Lung cancer learned to detect using blood tests and artificial intelligence

Lung cancer learned to detect using blood tests and artificial intelligence
Lung cancer learned to detect using blood tests and artificial intelligence

The new non-invasive method has detected more than 90 percent of lung cancer cases at various stages among nearly 800 people.

Lung cancer

Lung cancer is considered the deadliest in the world, with less than 20 percent chances of surviving for at least five years after diagnosis. This often happens because the disease is detected at a late stage, when treatment is less effective, and the tumor continues to grow. Although large-scale studies have shown that screening for lung cancer with reduced-dose chest computed tomography reduces mortality, the technique remains unpopular due to concerns about radiation and false-positive imaging results.

Therefore, medicine needs non-invasive approaches to help diagnose lung cancer. Studies of proteins, autoantibodies, gene expression profiles, and microRNAs in blood or airway epithelium have shown promising biomarker candidates for early detection of this cancer, but some may be confusing due to patient age, inflammation from smoking or others. accompanying conditions.

At the same time, it is known that mutations or methylation of circulating tumor DNA (fragmented tumor DNA in the bloodstream) may be present in patients with early lung cancer. Based on this, scientists from the Johns Hopkins University School of Medicine (Baltimore, USA) developed a genome-wide approach to the analysis of extracellular DNA fragmentation profiles called DELFI: it allowed to review and estimate the size distribution and frequency of millions of naturally occurring cfDNA fragments. The results of the work were published in the journal Nature Communications.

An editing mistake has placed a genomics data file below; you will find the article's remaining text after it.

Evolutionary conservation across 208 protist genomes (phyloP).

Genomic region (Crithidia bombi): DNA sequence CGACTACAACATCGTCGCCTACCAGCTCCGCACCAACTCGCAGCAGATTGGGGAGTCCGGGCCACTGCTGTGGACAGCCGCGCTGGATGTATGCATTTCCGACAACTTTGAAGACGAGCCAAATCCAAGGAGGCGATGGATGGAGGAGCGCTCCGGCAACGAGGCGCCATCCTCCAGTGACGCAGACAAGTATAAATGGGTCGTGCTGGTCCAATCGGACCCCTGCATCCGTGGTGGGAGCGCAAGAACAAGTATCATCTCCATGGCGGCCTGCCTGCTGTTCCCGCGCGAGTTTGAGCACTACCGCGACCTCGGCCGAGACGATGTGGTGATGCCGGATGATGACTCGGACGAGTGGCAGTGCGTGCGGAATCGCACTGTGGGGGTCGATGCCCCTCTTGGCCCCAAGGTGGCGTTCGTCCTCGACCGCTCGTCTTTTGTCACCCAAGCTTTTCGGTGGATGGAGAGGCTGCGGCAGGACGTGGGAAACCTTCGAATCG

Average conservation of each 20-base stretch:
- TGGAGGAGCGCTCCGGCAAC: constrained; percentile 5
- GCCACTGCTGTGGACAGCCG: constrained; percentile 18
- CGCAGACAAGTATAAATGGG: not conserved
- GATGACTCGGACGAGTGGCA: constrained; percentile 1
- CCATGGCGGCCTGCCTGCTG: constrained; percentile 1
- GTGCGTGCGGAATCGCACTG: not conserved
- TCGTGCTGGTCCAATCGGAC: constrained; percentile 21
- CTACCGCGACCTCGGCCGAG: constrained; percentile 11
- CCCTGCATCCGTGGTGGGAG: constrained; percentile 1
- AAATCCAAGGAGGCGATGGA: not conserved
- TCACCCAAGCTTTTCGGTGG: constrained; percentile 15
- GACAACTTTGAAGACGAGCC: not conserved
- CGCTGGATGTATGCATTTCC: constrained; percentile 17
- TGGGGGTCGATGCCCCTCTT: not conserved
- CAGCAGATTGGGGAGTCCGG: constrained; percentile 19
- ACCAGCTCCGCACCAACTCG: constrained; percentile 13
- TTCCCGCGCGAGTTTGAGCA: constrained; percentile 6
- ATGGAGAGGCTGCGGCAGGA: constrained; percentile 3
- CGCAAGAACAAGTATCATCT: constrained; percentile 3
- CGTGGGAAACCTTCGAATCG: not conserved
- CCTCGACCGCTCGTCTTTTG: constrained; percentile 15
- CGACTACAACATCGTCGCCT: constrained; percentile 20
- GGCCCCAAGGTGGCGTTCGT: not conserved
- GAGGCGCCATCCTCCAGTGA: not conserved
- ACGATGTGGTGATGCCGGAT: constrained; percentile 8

According to the authors of the study, healthy cells “pack” DNA into the nucleus as if they are putting things in a suitcase correctly: different parts of the genome are neatly placed in their compartments. The nuclei of tumor cells, on the other hand, are scattered randomly, and when they die, they randomly release DNA into the bloodstream. DELFI helps determine the presence of cancer using machine learning - a class of artificial intelligence techniques - that examines millions of extracellular DNA fragments for abnormal patterns, including the size and number of macromolecules in different regions of the genome. The approach only requires low-coverage genome sequencing, which allows the technology to be cost-effective.

Scientists examined blood samples from 365 people who were examined for seven months at the Bispebjerg hospital in Copenhagen (Denmark). Many had a high risk of developing lung cancer (age 50-80 years, smokers with more than 20 years of experience). A total of 323 participants (90%) were included in the cohort with pulmonary, non-pulmonary, or constitutional symptoms, the majority having common signs of illness associated with smoking, such as coughing or shortness of breath. All underwent chest CT or positron emission tomography combined with computed tomography (PET / CT) of the whole body with 18F-FDG.

The scientists then isolated two to four milliliters of blood plasma from each patient and examined the extracted cfDNA using DELFI, sequencing its genome. A few days later, 129 out of 365 people were diagnosed with lung cancer (on average, after 9.5 days), and 87 had histologically confirmed benign neoplasms.

As it turned out, people who were diagnosed with cancer had widespread fragment variations, in contrast to healthy study participants (149).Then the technology was rechecked on another group - 46 patients with cancer and 385 people without it. As a result, it was possible with 94% accuracy to identify a malignant neoplasm, including at the early and late stages of development, as well as with different subtypes.

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